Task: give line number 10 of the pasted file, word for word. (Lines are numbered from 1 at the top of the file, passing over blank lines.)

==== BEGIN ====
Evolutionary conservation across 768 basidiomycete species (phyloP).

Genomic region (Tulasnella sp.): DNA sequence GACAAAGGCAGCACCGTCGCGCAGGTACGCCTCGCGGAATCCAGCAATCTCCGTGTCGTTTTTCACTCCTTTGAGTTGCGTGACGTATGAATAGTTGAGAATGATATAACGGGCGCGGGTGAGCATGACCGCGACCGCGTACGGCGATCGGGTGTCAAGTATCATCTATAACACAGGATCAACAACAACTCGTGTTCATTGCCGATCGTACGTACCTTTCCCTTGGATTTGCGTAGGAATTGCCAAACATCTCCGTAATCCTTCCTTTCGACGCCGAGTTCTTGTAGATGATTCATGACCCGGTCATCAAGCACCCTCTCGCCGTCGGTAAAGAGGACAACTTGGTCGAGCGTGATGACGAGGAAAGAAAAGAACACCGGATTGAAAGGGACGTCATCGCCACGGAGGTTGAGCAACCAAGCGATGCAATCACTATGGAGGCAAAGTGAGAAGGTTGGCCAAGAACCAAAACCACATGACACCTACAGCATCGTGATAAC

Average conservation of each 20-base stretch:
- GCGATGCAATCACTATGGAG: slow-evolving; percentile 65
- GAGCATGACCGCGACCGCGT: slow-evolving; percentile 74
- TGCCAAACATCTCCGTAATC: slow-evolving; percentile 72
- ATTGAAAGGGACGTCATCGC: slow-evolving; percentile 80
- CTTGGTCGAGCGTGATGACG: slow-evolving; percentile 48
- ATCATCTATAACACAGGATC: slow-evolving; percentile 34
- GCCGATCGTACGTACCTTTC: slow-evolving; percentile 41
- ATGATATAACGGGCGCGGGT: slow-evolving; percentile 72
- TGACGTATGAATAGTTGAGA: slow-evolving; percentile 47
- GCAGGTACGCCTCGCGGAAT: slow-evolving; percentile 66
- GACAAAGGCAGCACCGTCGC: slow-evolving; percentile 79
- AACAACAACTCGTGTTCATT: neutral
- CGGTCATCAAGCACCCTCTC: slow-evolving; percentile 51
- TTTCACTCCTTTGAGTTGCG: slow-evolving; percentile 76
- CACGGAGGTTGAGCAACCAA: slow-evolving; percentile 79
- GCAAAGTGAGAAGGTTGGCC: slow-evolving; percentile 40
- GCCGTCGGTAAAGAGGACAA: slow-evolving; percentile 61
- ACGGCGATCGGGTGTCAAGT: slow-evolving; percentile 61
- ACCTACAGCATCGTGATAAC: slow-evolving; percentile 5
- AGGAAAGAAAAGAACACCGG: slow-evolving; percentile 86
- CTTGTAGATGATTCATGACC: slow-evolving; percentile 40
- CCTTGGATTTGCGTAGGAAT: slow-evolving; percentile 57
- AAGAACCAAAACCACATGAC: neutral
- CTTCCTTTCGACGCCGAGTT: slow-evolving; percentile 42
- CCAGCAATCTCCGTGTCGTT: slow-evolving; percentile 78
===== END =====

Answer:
- GCCGATCGTACGTACCTTTC: slow-evolving; percentile 41